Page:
portland
PORTLAND, OR - JULY 20: Federal police walk toward the entrance of the Mark O. Hatfield U.S. Courthouse while a protester shines a laser in their direction on July 20, 2020 in Portland, Oregon. The federal police response to the ongoing protests against racial inequality has been criticized by city and state elected officials. (Photo by Nathan Howard/Getty Images)
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Portland Rioters Using Lasers to Blind Police is Explicitly Prohibited by UN Weapons Conventions

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At least three federal agents who were deployed to Portland, Oregon this past week to defend the federal courthouse and to bring quiet to the city were left “likely permanently blinded” after being attacked with lasers pens, a war crime according to the United Nations’ Convention on Certain Convention Weapons (CCW).

“A federal agent’s hand was impaled by planted nails, another federal agent was shot with a pellet gun, leaving a wound deep to the bone, and tragically, three federal officers were likely left permanently blinded by the rioters using lasers pointed directly into their eyes,” White House Press Secretary Kayleigh McEnany told reporters last week.

The National Pulse has found that such behavior could constitute a war crime if such tactics were used between signatory nations of the Convention. This is despite Democratic Party politicians such as Rep. Jerry Nadler calling such attacks “a myth.”

The Convention’s Protocol on Blinding Laser Weapons (Protocol IV) would usually constitute a war crime, except Antifa protesters are not signatories to the Protocol – a responsibility reserved for state-level actors.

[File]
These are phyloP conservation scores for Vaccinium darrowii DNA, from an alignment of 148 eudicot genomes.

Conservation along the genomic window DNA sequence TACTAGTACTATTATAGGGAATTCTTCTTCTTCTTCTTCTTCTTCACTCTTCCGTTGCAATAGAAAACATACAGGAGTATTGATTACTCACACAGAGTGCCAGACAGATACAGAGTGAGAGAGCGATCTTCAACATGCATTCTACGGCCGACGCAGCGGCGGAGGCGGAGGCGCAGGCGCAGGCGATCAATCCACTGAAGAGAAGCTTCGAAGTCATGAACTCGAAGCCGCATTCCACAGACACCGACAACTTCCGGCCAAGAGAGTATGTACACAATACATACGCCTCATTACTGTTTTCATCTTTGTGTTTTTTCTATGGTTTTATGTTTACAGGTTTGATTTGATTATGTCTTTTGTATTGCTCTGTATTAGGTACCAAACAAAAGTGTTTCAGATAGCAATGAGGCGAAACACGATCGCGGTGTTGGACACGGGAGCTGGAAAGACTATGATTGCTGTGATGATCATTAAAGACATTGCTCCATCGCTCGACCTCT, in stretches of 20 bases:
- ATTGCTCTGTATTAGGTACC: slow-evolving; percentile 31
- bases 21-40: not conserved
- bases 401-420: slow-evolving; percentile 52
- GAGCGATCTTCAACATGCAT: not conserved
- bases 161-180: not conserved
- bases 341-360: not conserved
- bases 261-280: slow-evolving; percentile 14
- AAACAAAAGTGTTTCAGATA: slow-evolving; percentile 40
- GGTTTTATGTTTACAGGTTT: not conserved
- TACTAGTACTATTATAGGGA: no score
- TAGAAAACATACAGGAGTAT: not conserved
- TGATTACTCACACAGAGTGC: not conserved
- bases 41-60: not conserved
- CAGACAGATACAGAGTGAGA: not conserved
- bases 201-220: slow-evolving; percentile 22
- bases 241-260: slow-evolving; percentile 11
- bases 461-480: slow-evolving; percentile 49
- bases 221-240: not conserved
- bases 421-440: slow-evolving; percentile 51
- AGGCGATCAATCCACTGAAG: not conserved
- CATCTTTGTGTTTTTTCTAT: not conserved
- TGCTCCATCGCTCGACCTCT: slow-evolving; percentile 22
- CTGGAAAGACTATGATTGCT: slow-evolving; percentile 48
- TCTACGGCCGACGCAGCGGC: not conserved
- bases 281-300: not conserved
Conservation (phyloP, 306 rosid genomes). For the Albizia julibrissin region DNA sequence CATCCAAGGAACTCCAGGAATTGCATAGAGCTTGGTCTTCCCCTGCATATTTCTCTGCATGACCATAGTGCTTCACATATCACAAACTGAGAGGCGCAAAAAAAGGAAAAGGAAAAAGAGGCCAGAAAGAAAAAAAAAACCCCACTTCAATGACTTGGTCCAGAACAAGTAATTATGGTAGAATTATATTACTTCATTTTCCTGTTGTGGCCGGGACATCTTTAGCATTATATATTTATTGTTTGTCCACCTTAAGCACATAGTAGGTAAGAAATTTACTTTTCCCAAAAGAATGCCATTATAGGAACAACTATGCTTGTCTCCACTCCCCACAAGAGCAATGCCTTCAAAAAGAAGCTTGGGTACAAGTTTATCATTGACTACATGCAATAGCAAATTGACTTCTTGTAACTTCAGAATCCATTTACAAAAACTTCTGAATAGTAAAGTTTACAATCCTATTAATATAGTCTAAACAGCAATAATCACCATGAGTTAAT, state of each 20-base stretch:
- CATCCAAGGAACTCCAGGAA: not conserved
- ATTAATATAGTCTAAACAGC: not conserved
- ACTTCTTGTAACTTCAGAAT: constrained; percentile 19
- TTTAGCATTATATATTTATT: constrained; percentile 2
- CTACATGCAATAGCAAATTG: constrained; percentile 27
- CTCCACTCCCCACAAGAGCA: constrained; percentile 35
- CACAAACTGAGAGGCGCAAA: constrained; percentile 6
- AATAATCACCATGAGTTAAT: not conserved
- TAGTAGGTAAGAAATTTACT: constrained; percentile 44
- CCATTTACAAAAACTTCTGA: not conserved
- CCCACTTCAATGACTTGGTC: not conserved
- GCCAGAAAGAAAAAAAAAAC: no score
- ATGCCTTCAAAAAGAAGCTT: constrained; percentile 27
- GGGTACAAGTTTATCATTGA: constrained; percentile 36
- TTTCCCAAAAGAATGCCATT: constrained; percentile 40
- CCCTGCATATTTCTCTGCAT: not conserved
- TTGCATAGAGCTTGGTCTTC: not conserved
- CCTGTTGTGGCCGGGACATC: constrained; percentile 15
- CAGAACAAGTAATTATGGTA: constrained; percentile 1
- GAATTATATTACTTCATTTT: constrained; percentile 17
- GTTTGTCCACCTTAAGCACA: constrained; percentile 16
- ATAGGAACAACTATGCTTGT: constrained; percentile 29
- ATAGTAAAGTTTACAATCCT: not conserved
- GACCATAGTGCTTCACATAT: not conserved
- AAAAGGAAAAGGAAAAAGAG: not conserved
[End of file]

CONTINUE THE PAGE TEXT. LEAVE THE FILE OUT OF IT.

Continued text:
Despite that, it is worth recognizing that such tactics are roundly condemned by international authorities, in a part of the Convention drafted in 1995, and enforced from 1998.

Specifically, the rules state:

Article 1: It is prohibited to employ laser weapons specifically designed, as their sole combat function or as one of their combat functions, to cause permanent blindness to unenhanced vision, that is to the naked eye or to the eye with corrective eyesight devices. The High Contracting Parties shall not transfer such weapons to any State or non-State entity.

Article 2: In the employment of laser systems, the High Contracting Parties shall take all feasible precautions to avoid the incidence of permanent blindness to unenhanced vision. Such precautions shall include training of their armed forces and other practical measures.

Article 3: Blinding as an incidental or collateral effect of the legitimate military employment of laser systems, including laser systems used against optical equipment, is not covered by the prohibition of this Protocol.

Article 4: For the purpose of this Protocol ‘permanent blindness’ means irreversible and uncorrectable loss of vision which is seriously disabling with no prospect of recovery. Serious disability is equivalent to visual acuity of less than 20/ 200 Snellen measured using both eyes.

The above protocol was ratified by the US Senate in 1997, wherein it was stated:

The Senate advises and consents to the ratification of the Protocol on Blinding Laser Weapons to the Convention on Prohibitions or Restrictions on the Use of Certain Conventional Weapons Which May be Deemed to be Excessively Injurious or to Have Indiscriminate Effects (Protocol IV)

According to Customs and Border Protection (CBP), they will “consider all reasonable tools, tactics, and equipment to cease an assault with a handheld laser in accordance with CBP Use of Force Policy and U.S. constitutional standards.”

This policy largely allows for the use of non-lethal force such as the firing of pepper spray bullets.

According to Protocol IV, the very definition of war crimes are taking place on American soil, with supposed Americans committing them on their fellow citizens.

But it’s not the police using them on “protesters.” It’s the other way around.


Nick Regan

Nick Regan is a 2020 National Pulse Writing Fellow